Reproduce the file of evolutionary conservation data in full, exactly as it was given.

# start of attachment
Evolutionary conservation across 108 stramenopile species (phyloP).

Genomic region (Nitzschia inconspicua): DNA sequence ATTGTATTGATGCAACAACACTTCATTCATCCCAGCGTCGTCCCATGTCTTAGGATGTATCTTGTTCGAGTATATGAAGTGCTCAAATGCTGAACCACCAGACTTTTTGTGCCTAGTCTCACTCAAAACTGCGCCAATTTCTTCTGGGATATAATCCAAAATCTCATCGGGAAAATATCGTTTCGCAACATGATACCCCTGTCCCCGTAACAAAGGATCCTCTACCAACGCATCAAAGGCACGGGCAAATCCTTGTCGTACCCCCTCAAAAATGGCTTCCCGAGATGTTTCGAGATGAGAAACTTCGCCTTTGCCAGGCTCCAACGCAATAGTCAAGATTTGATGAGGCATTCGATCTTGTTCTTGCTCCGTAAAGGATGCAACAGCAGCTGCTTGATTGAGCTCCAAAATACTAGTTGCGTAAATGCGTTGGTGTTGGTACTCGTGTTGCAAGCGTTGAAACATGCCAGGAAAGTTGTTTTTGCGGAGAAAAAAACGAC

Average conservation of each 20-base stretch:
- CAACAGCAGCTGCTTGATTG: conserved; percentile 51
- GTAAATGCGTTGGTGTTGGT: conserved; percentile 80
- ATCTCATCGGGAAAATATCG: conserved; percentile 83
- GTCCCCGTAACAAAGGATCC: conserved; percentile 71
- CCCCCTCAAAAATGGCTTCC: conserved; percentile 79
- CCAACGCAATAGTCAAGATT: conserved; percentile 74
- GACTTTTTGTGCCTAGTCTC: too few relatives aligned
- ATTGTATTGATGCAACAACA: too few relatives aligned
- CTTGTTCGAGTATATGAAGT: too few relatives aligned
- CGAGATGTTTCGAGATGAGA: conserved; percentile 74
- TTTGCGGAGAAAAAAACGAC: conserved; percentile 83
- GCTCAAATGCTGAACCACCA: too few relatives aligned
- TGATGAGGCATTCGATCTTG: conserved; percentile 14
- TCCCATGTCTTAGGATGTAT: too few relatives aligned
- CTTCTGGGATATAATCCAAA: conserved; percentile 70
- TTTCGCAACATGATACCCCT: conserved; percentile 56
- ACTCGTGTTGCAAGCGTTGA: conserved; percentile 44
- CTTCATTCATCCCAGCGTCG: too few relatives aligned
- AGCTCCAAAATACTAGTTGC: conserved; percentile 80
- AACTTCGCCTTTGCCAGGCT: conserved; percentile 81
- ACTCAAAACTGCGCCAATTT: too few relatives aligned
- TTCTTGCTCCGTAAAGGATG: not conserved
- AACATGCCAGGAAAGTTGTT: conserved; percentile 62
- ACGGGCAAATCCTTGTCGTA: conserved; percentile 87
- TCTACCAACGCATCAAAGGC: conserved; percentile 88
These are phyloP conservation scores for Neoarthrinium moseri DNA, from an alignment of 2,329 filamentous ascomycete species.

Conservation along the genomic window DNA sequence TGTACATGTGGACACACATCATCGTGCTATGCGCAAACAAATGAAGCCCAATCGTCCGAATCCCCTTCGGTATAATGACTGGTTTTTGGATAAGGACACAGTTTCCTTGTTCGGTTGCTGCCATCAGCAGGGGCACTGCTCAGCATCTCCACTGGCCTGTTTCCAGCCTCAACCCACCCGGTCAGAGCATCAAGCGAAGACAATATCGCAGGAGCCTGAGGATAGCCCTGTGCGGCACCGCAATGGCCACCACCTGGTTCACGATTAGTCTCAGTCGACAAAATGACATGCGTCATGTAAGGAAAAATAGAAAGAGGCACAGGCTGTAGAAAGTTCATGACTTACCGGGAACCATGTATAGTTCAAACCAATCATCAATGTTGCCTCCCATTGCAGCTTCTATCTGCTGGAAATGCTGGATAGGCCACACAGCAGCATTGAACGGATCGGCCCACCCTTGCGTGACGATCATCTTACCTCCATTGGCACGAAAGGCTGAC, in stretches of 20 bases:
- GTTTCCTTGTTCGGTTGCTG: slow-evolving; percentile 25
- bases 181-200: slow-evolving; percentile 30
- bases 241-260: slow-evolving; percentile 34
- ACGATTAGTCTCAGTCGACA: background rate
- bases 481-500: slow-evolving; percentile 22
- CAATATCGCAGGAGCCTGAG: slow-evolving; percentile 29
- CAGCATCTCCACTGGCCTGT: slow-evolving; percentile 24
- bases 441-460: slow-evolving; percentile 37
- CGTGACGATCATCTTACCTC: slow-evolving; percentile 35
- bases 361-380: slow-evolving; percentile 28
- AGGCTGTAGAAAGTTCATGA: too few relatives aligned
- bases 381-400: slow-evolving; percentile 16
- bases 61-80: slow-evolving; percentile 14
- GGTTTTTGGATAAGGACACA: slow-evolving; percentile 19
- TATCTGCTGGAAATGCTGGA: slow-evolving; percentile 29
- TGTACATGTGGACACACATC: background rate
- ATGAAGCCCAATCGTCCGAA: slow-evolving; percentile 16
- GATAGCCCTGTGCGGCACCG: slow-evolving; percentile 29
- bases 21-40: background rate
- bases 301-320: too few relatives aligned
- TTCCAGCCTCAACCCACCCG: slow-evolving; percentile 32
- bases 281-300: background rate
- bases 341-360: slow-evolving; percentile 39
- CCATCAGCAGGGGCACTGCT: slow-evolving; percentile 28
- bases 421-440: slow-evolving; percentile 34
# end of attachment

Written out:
Evolutionary conservation across 108 stramenopile species (phyloP).

Genomic region (Nitzschia inconspicua): DNA sequence ATTGTATTGATGCAACAACACTTCATTCATCCCAGCGTCGTCCCATGTCTTAGGATGTATCTTGTTCGAGTATATGAAGTGCTCAAATGCTGAACCACCAGACTTTTTGTGCCTAGTCTCACTCAAAACTGCGCCAATTTCTTCTGGGATATAATCCAAAATCTCATCGGGAAAATATCGTTTCGCAACATGATACCCCTGTCCCCGTAACAAAGGATCCTCTACCAACGCATCAAAGGCACGGGCAAATCCTTGTCGTACCCCCTCAAAAATGGCTTCCCGAGATGTTTCGAGATGAGAAACTTCGCCTTTGCCAGGCTCCAACGCAATAGTCAAGATTTGATGAGGCATTCGATCTTGTTCTTGCTCCGTAAAGGATGCAACAGCAGCTGCTTGATTGAGCTCCAAAATACTAGTTGCGTAAATGCGTTGGTGTTGGTACTCGTGTTGCAAGCGTTGAAACATGCCAGGAAAGTTGTTTTTGCGGAGAAAAAAACGAC

Average conservation of each 20-base stretch:
- CAACAGCAGCTGCTTGATTG: conserved; percentile 51
- GTAAATGCGTTGGTGTTGGT: conserved; percentile 80
- ATCTCATCGGGAAAATATCG: conserved; percentile 83
- GTCCCCGTAACAAAGGATCC: conserved; percentile 71
- CCCCCTCAAAAATGGCTTCC: conserved; percentile 79
- CCAACGCAATAGTCAAGATT: conserved; percentile 74
- GACTTTTTGTGCCTAGTCTC: too few relatives aligned
- ATTGTATTGATGCAACAACA: too few relatives aligned
- CTTGTTCGAGTATATGAAGT: too few relatives aligned
- CGAGATGTTTCGAGATGAGA: conserved; percentile 74
- TTTGCGGAGAAAAAAACGAC: conserved; percentile 83
- GCTCAAATGCTGAACCACCA: too few relatives aligned
- TGATGAGGCATTCGATCTTG: conserved; percentile 14
- TCCCATGTCTTAGGATGTAT: too few relatives aligned
- CTTCTGGGATATAATCCAAA: conserved; percentile 70
- TTTCGCAACATGATACCCCT: conserved; percentile 56
- ACTCGTGTTGCAAGCGTTGA: conserved; percentile 44
- CTTCATTCATCCCAGCGTCG: too few relatives aligned
- AGCTCCAAAATACTAGTTGC: conserved; percentile 80
- AACTTCGCCTTTGCCAGGCT: conserved; percentile 81
- ACTCAAAACTGCGCCAATTT: too few relatives aligned
- TTCTTGCTCCGTAAAGGATG: not conserved
- AACATGCCAGGAAAGTTGTT: conserved; percentile 62
- ACGGGCAAATCCTTGTCGTA: conserved; percentile 87
- TCTACCAACGCATCAAAGGC: conserved; percentile 88
These are phyloP conservation scores for Neoarthrinium moseri DNA, from an alignment of 2,329 filamentous ascomycete species.

Conservation along the genomic window DNA sequence TGTACATGTGGACACACATCATCGTGCTATGCGCAAACAAATGAAGCCCAATCGTCCGAATCCCCTTCGGTATAATGACTGGTTTTTGGATAAGGACACAGTTTCCTTGTTCGGTTGCTGCCATCAGCAGGGGCACTGCTCAGCATCTCCACTGGCCTGTTTCCAGCCTCAACCCACCCGGTCAGAGCATCAAGCGAAGACAATATCGCAGGAGCCTGAGGATAGCCCTGTGCGGCACCGCAATGGCCACCACCTGGTTCACGATTAGTCTCAGTCGACAAAATGACATGCGTCATGTAAGGAAAAATAGAAAGAGGCACAGGCTGTAGAAAGTTCATGACTTACCGGGAACCATGTATAGTTCAAACCAATCATCAATGTTGCCTCCCATTGCAGCTTCTATCTGCTGGAAATGCTGGATAGGCCACACAGCAGCATTGAACGGATCGGCCCACCCTTGCGTGACGATCATCTTACCTCCATTGGCACGAAAGGCTGAC, in stretches of 20 bases:
- GTTTCCTTGTTCGGTTGCTG: slow-evolving; percentile 25
- bases 181-200: slow-evolving; percentile 30
- bases 241-260: slow-evolving; percentile 34
- ACGATTAGTCTCAGTCGACA: background rate
- bases 481-500: slow-evolving; percentile 22
- CAATATCGCAGGAGCCTGAG: slow-evolving; percentile 29
- CAGCATCTCCACTGGCCTGT: slow-evolving; percentile 24
- bases 441-460: slow-evolving; percentile 37
- CGTGACGATCATCTTACCTC: slow-evolving; percentile 35
- bases 361-380: slow-evolving; percentile 28
- AGGCTGTAGAAAGTTCATGA: too few relatives aligned
- bases 381-400: slow-evolving; percentile 16
- bases 61-80: slow-evolving; percentile 14
- GGTTTTTGGATAAGGACACA: slow-evolving; percentile 19
- TATCTGCTGGAAATGCTGGA: slow-evolving; percentile 29
- TGTACATGTGGACACACATC: background rate
- ATGAAGCCCAATCGTCCGAA: slow-evolving; percentile 16
- GATAGCCCTGTGCGGCACCG: slow-evolving; percentile 29
- bases 21-40: background rate
- bases 301-320: too few relatives aligned
- TTCCAGCCTCAACCCACCCG: slow-evolving; percentile 32
- bases 281-300: background rate
- bases 341-360: slow-evolving; percentile 39
- CCATCAGCAGGGGCACTGCT: slow-evolving; percentile 28
- bases 421-440: slow-evolving; percentile 34